Despite heavy snowfall in the valley bottom this winter, the Okanagan is reporting a below normal snowpack.
Most of the other river basins in the Southern Interior are above average for this time of year, according to the BC River Forecast Centre.
As of Jan. 1, the Okanagan is at 84 per cent of normal.
Near normal snowpacks are being reported in the Boundary, Similkameen and South Thompson.
The Lower Thompson basin, however, is reporting a 129 per cent of normal snowpack. Elsewhere in B.C., the Central Coast, Middle Fraser and Upper Columbia are also seeing elevated snowpacks.
The River Forecast Centre says snowpack developed early this year because of multiple storm systems affecting the province beginning as early as mid-September.
"A very strong and relatively warm atmospheric river in mid-November resulted in a rain-on-snow flood event that reduced snow pack at many south coastal locations and lower elevation snow stations in the South Interior."
"Another series of atmospheric rivers in late-November contributed to both snow accumulation and melt along the coast. By December 1, the average snow pack observed at automated snow weather stations across British Columbia was 131 per cent of long-term median. During the final month of 2021, snow continued to accumulate, especially at lower elevations," the Forecast Centre said.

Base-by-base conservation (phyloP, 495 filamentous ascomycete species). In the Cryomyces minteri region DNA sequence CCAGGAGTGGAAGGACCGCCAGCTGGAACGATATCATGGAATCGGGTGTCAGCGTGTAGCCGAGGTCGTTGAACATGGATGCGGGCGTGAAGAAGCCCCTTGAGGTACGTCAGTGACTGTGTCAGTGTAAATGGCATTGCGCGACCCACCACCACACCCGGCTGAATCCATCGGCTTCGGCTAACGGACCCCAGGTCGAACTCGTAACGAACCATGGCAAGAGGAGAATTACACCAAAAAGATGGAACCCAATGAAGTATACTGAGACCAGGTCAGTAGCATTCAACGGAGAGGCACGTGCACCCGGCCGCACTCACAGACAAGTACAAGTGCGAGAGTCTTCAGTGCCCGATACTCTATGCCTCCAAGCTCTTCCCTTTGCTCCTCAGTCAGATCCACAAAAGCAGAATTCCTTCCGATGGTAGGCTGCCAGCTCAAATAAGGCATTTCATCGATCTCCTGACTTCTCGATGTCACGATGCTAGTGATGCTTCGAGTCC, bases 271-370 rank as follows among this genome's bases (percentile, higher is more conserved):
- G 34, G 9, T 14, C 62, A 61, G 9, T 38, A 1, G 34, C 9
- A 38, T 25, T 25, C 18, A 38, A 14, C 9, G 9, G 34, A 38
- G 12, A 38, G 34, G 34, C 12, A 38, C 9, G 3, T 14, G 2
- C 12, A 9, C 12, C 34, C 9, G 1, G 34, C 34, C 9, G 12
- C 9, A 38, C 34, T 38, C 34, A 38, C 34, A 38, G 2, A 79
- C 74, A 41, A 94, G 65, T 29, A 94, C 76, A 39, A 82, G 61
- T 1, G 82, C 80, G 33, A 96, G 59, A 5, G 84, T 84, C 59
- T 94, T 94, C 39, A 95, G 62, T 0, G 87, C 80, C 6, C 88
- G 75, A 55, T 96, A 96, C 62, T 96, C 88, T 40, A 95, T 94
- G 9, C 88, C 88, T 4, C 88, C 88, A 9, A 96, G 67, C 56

The Climate Prediction Center is forecasting that La Nina conditions will continue through the winter. La Nina occurs when oceanic temperature anomalies along the equatorial Pacific Ocean region are below normal for an extended period, causing cooler and wetter weather.
Seasonal weather forecasts from late December by Environment and Climate Change Canada show an increased likelihood of colder than normal temperatures from January through March for the entire province. According to Environment Canada there is also likelihood of greater than normal precipitation for most of the province for January through March.
The provincial average for all snow measurements across the province is 115 per cent of normal and indicates a higher risk for snowmelt related flooding during the spring months. But with three or more months left for snow accumulation, the River Forecast Centre says seasonal snow packs can still change significantly.